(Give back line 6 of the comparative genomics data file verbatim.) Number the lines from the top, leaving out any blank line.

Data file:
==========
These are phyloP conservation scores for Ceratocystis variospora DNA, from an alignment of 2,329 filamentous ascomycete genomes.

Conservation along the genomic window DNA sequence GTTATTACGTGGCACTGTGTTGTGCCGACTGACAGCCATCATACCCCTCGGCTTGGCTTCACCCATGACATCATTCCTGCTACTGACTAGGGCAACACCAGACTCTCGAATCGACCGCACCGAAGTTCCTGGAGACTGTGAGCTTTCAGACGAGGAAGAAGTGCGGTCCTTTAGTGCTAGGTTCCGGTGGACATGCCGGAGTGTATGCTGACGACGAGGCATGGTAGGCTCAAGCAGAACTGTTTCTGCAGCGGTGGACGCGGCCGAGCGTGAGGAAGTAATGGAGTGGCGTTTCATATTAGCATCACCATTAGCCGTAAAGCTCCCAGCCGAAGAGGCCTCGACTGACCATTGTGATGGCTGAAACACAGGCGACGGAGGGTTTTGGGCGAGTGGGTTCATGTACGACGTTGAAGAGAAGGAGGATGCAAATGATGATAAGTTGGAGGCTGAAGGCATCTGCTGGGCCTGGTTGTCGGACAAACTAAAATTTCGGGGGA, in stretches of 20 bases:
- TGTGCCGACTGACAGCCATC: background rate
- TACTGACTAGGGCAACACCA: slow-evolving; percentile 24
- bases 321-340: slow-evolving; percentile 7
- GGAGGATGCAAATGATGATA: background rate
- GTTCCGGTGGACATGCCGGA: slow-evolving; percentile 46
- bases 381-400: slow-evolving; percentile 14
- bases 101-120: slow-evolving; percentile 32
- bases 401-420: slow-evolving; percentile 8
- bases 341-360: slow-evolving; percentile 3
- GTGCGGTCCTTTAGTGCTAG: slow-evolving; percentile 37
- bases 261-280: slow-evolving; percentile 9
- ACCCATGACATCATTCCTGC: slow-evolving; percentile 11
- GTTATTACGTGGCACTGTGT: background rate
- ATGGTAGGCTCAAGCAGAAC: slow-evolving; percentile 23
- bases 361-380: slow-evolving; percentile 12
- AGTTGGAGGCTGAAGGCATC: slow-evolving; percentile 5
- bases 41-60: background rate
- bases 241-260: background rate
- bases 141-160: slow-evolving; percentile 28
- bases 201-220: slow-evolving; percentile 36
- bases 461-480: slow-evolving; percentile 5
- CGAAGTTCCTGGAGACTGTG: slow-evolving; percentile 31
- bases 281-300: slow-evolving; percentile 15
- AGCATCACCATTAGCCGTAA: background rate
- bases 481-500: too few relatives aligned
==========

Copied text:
- GGAGGATGCAAATGATGATA: background rate